A LANDLORD'S GUIDEFOR
CULTIVATING PROFITABLE TENANTS
(or, WHAT EVERY TENANT SHOULD KNOW ABOUT LANDLORD'S RIGHTS)
By Walter Smoter Frank & Sylvia Friedman.
Copyright © 1988 by Walter S. Frank & Sylvia Friedman. TXU 237-877. ISBN 0-96l9554-O-6. This "book" or any part thereof may not be reproduced without the permission of the authors. Published by: FRONTIER, Seattle, WA 98101.. Revised by the authors for the WEB, 2000. Contact: fsmoter-msn.com (due to auto-generated spam, you supply the @ in place of the -).
For the writing of this book we have relied on fifty-four combined years of managing our own residential properties as well as the real estate of others. In the interim we have served respectively as editor and secretary for a Rental Association and have listened to hundreds of landlords across the United States and Canada. Landlord Tenant relations, we have learned, can be very demoralizing to the uninformed.
We found the landlord's biggest concern is not managing and maintaining their rental properties, but handling the people who live in them. Most landlords will admit privately that one-third of their tenants leave much to be desired. When we purchased our first rental properties and started dealing with tenants, our experiences were the same. We spent many years chasing the rent and trying to keep tenants in line, then spent weeks cleaning up the mess and the bills many left behind.
Today, less than one in ten of our tenants create any difficulties, and serious rent payment problems are almost non-existent. The overwhelming majority of our tenants also leave their rentals clean and undamaged when they move.
The reason for our lack of problems is our method of dealing with tenants. We handle them the same as one would handle a planting for his house or garden. If one spends a little time selecting and cultivating, few problems and great bounty follow. As anyone with a green thumb knows, however, there are always a few plantings that go astray. They must be brought under control quickly or pulled up by the roots and discarded. Some tenants must be dealt with in a similar manner.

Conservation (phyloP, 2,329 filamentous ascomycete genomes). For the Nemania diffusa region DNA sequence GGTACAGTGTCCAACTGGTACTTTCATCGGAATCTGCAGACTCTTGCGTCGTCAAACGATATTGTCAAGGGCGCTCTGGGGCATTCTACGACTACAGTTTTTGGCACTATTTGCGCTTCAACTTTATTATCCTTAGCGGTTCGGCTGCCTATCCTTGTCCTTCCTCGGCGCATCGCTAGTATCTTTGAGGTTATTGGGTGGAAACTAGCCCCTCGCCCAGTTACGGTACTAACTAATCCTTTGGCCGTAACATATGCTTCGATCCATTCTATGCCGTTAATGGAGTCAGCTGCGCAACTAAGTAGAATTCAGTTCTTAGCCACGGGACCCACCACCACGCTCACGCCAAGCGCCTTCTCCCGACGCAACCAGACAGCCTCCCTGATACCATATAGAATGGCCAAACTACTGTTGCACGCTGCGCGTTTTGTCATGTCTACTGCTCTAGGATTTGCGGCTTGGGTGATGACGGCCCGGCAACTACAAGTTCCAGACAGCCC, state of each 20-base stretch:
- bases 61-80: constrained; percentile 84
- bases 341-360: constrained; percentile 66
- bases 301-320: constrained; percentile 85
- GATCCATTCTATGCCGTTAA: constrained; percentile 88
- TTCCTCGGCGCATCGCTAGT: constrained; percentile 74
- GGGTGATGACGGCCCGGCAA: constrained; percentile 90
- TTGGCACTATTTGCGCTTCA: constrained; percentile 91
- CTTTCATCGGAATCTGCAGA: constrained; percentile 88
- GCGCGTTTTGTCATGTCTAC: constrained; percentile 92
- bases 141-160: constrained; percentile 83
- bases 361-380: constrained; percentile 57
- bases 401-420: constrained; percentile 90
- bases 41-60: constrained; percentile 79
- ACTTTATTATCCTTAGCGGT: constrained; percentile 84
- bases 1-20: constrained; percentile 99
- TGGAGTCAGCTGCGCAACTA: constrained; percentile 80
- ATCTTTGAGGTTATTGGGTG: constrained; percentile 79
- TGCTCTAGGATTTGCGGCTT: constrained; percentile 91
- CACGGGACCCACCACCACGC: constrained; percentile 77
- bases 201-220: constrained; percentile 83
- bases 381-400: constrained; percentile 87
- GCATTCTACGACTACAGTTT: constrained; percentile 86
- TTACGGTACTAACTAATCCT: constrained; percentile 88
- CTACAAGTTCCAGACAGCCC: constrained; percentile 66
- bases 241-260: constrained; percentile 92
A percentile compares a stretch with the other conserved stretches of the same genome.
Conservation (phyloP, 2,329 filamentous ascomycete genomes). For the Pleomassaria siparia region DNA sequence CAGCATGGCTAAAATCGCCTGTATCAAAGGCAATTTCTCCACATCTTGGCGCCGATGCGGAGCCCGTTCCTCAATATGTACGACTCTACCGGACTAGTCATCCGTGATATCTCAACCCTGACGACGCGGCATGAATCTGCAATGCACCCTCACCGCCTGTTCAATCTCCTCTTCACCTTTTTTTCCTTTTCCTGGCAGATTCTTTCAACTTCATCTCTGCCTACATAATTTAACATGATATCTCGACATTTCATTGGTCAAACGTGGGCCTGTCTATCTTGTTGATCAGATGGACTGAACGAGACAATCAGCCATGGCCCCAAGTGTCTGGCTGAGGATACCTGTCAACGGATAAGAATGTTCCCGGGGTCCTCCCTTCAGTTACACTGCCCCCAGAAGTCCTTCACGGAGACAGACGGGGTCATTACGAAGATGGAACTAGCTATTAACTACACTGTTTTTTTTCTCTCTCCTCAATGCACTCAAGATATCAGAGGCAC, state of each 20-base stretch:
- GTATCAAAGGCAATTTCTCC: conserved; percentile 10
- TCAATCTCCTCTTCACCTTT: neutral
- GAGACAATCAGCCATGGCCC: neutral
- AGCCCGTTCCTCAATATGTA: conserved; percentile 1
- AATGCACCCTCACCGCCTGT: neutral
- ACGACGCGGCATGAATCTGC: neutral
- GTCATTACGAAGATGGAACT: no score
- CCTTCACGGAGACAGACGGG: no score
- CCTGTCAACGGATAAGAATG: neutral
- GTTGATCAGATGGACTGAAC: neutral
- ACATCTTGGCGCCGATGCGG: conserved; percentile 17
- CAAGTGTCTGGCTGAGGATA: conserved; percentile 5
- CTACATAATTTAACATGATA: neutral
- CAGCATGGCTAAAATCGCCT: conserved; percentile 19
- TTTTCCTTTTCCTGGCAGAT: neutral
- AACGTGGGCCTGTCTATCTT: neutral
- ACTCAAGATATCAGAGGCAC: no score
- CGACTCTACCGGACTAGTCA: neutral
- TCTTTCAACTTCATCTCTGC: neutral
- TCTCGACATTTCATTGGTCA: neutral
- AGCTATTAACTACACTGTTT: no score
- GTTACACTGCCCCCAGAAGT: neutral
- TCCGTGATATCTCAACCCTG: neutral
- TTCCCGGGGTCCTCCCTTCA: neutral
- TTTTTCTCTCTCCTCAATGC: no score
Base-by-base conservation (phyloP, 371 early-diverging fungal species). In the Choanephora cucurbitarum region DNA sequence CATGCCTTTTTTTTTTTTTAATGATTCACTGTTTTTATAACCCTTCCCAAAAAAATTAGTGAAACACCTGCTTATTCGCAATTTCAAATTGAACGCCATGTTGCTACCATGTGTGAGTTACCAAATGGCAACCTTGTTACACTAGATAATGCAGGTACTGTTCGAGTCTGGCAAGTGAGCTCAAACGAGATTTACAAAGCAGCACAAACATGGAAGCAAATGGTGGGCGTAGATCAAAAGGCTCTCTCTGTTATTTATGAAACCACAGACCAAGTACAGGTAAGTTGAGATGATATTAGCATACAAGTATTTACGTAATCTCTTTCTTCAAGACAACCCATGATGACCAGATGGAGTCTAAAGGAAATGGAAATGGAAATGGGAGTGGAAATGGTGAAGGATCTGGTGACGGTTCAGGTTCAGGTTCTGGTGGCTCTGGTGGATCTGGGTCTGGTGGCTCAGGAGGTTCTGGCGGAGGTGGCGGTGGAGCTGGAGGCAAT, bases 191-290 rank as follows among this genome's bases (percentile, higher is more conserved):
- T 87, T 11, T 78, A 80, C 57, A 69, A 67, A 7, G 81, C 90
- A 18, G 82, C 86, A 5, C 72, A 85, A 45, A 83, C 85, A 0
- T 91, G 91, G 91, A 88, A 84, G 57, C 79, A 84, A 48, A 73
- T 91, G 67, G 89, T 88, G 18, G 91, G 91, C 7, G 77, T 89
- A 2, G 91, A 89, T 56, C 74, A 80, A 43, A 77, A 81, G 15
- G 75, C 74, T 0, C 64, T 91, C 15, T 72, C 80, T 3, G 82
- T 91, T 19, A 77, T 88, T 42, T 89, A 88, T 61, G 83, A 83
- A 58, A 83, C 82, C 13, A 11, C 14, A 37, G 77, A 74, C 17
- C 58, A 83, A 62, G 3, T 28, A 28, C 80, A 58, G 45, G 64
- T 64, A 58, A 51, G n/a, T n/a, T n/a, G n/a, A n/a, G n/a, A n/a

Whether you have a single home or a multiplex for rent, the contents of this book will provide many easily adaptable methods for attracting, choosing and dealing with tenants. Furthermore, you will gain a understanding of how today's landlord/tenant relations have come about and an understanding of the landlord's ignored and overlooked rights. With this knowledge you will not only reduce present or future problems, but add to your profitability. That is why you are in the business.
The first part of this guide is devoted to attracting profitable tenants, the second part to transplanting them, the third part to nurturing them and a small fourth part to uprooting any possible bad seeds.
ONE. HOW TENANTS FIND HOUSING
TWO. WHAT TENANTS WANT IN HOUSING
They Can't Have Everything
Summary PART TWO. TRANSPLANTING TENANTS FOUR. INSPECTING POTENTIAL TENANTS
"Types" of Tenants
Summary FIVE. REFUSING POTENTIAL TENANTS
Twenty-five Reasons For Refusing Tenants
Unlawful Detainer Registers
Retaliatory "Law Suits"
PART TWO B
Large Rent increases
EIGHT. DEALING WITH TENANTS
NINE. WHY TENANTS MOVE
TEN. THE VACATING TENANT
ELEVEN. EVICTING THE TENANT
This "book" is a guide designed to provide accurate and authoritative information. It is sold with the understanding that neither the publishers nor the authors are engaged in rendering legal advice. Because of various state and local laws, detailed legal research, or expert assistance may be required in determining the exact laws of your locality. If legal advice or other expert assistance is required, the services of a competent professional should be sought.
(Copyright © 1988 by Walter Frank & Sylvia Friedman. TXU 237-877. ISBN 0-96l9554-O-6. This "book" or any part thereof may not be reproduced without the permission of the Authors. Published by: FRONTIER, Seattle, WA 98101. Revised by the authors for the WEB, 2000.)
Contact: fsmoter-msn.com (due to auto-generated spam, you supply the @ in place of the -).